9. Chris, we're talking about IPv6 here. Can FWSM do more with IPv6 traffic? Do you have any hard performance data? I would love to publish it.

    ReplyDelete
  10. @Ivan, I believe it was always the case. Theoretical performance will be at around 500Mbit/s due to architecture limitation - check Job's link below. Real performance will vary ;-)

    In other words forget about FWSM and IPv6, although if you have a big account behind you, contact your Cisco SE, maybe they can talk some sense into development. For everyone else, we have to wait for the next-generation-firewall-in-chassis - people from Cisco told me it's not that long of a wait (no specifics).

    ReplyDelete
  11. I'm far from being an expert on the FWSM, so I have to rely on external sources. The BRKSEC-3020 (Advanced Firewalls) section from Cisco Live 2010 claims on Slide #25 that FWSM does IPv6 in the control point central CPU, not in the NP slow path (NP3).

    If anyone has anything more authoritative pointing to a different conclusion (IPv6 running on NP3), please share it.

    ReplyDelete
  12. According to this discussion
    http://www.gossamer-threads.com/lists/cisco/nsp/132935?do=post_view_threaded#132935
    and reply from cisco, IPv6 is handled by CPU - PIII.

    ReplyDelete
  13. Funny seeing this as I learnt just this week that CCP won't even know about ipv6 until may 2011.

    ReplyDelete
  14. I'll try to arrange for some performance tests with the FWSM's i have access to. That should solve the matter of throughput. :-)

    ReplyDelete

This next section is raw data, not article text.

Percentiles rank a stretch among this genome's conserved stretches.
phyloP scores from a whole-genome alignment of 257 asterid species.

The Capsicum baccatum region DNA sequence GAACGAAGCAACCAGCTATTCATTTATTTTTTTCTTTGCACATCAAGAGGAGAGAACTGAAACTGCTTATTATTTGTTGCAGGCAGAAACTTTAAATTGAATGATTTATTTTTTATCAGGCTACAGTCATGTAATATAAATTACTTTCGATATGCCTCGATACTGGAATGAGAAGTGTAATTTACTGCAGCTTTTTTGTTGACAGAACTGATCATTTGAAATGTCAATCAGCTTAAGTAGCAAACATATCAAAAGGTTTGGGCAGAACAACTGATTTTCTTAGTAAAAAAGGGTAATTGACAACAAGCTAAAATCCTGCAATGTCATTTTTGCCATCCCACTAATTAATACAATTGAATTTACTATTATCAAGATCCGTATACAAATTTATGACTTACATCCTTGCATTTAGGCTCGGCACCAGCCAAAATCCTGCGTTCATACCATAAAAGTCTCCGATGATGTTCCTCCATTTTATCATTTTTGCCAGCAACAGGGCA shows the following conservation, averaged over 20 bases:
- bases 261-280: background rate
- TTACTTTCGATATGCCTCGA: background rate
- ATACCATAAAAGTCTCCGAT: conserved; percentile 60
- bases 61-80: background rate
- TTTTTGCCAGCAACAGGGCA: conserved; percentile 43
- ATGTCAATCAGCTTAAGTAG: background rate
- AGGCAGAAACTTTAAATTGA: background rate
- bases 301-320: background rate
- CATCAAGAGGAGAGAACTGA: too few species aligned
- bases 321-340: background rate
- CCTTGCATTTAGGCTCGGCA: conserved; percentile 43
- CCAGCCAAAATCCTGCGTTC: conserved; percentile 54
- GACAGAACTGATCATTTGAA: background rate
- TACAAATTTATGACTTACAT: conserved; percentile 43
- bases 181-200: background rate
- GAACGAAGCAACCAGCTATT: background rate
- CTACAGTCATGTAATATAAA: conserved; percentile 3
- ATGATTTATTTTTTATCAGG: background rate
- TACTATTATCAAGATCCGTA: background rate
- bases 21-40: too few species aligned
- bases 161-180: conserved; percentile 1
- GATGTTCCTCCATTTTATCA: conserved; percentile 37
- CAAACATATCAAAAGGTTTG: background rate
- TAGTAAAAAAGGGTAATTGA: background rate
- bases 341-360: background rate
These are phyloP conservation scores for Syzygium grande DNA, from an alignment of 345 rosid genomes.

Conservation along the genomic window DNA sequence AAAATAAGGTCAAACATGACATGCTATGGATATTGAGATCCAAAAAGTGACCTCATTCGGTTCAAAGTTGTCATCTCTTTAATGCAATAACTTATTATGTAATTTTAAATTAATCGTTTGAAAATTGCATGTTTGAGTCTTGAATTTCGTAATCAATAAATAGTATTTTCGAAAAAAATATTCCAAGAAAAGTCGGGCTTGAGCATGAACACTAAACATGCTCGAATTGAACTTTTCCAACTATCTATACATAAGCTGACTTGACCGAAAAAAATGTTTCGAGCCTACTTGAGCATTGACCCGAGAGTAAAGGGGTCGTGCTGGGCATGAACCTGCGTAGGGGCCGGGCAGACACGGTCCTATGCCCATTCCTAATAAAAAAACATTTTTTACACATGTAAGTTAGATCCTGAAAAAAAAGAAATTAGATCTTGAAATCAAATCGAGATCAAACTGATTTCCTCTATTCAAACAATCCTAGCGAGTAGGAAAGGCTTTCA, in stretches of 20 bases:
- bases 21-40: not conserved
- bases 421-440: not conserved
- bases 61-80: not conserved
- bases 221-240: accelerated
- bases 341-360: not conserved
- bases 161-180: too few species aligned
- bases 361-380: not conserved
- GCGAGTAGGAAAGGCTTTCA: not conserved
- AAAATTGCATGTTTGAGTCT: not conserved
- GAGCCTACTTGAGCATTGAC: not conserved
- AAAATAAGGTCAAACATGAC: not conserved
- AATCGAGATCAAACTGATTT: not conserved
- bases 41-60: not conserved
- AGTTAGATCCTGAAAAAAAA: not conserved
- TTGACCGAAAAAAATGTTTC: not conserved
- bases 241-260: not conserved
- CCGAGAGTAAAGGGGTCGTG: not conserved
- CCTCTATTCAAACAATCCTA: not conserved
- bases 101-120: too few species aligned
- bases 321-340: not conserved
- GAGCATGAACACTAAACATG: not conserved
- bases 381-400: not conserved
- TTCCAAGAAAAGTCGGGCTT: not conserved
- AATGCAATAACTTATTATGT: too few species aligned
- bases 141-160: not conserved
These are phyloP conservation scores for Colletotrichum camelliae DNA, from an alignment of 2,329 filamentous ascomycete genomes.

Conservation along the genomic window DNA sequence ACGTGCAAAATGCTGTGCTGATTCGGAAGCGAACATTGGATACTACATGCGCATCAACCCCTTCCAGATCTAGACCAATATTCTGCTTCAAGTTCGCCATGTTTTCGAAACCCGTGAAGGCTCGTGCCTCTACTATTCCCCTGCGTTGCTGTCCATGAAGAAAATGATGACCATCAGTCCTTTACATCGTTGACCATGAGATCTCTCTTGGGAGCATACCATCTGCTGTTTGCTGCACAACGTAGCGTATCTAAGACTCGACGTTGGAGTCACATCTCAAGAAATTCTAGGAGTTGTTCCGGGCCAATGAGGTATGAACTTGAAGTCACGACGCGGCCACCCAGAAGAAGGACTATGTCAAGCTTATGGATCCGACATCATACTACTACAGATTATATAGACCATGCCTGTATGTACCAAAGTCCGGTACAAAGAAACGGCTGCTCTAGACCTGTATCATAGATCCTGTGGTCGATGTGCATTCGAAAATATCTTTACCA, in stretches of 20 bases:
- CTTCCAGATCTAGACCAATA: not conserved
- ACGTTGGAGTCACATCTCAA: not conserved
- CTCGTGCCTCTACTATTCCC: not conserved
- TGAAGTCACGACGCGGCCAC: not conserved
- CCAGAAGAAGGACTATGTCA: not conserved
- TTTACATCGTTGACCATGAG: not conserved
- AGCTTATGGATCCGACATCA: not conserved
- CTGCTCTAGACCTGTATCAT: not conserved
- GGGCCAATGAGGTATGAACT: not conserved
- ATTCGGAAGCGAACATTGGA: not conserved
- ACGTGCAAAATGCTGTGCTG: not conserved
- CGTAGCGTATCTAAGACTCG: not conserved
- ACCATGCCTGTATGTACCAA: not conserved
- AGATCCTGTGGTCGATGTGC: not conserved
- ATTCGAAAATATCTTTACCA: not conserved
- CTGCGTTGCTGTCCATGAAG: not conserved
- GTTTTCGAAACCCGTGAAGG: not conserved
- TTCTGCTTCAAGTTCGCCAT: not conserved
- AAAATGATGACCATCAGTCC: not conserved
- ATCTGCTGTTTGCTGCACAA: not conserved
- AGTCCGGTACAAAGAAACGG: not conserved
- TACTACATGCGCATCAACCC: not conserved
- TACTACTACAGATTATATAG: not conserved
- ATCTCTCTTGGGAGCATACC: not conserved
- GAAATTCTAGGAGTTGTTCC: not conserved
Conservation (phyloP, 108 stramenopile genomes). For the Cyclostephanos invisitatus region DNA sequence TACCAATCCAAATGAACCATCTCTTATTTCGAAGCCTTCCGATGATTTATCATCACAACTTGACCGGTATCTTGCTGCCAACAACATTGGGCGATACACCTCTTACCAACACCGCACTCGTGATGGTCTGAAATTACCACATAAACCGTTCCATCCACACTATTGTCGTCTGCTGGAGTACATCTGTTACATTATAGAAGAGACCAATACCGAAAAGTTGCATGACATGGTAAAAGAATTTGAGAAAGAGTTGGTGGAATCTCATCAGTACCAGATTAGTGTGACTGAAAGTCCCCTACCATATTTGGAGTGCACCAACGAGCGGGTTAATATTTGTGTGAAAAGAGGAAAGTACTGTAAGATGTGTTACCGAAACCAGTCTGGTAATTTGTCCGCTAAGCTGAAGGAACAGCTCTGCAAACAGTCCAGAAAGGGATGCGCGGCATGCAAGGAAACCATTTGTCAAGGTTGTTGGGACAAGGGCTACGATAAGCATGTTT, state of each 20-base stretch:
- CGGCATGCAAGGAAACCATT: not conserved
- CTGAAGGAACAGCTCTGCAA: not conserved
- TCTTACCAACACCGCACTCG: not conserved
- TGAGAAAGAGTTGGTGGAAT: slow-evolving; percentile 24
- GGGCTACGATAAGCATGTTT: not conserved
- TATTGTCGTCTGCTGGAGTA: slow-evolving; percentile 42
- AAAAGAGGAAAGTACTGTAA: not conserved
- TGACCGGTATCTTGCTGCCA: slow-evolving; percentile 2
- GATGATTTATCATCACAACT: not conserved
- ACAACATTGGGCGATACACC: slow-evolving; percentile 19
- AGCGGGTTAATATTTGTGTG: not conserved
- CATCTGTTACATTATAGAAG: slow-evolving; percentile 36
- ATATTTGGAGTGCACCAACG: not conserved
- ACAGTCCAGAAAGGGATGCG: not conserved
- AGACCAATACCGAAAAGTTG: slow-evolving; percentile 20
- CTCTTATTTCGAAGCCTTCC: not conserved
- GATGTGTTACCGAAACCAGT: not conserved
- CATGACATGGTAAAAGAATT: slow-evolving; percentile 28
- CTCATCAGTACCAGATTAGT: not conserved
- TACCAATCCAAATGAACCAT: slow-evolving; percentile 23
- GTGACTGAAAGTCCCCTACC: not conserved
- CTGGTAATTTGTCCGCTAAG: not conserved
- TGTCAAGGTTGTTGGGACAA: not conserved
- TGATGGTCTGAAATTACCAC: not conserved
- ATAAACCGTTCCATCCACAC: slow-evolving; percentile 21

15. I have that Chambers video mentally bookmarked, ready to use in any TAC case if an engineer gives me a hard time in regards to IPv6. =)

    ReplyDelete
  16. Any idea how a VPN client is supposed to recieve an IPv6 DNS server when using the AnyConnect client?

    ReplyDelete
  17. Currently the only way for a client to receive DNS information is to issue a DHCPv6 request, which means that the router has to set the other-config flag in RA messages.

    ReplyDelete
  18. Ivan, indeed I stand corrected, a few chats with guys in TAC and indeed FWSM does everything IPv6.
    On top you might find this interesting:
    http://tools.cisco.com/Support/BugToolKit/search/getBugDetails.do?method=fetchBugDetails&bugId=CSCtl77322

    ReplyDelete
  19. Ivan, indeed, I stand corrected, a few chats with guys in Cisco TAC and indeed FWSM does everything IPv6 in CPU.
    On top you might find this interesting:
    http://tools.cisco.com/Support/BugToolKit/search/getBugDetails.do?method=fetchBugDetails&bugId=CSCtl77322

    ReplyDelete
  20. I seem to be running into an issue where the FWSM doesn't route more then 500-550 Mbit of traffic. Can someone provide more detail about the resource limitations mentioned above. I looked at the slides but don't see where it specifically talks about that limitation, I see the PPS limit that drops throughput to the 2 gbit range.

    ReplyDelete

You don't have to log in to post a comment, but please do provide your real name/URL. Anonymous comments might get deleted.

Ivan Pepelnjak, CCIE#1354, is the chief technology advisor for NIL Data Communications. He has been designing and implementing large-scale data communications networks as well as teaching and writing books about advanced technologies since 1990. See his full profile, contact him or follow @ioshints on Twitter.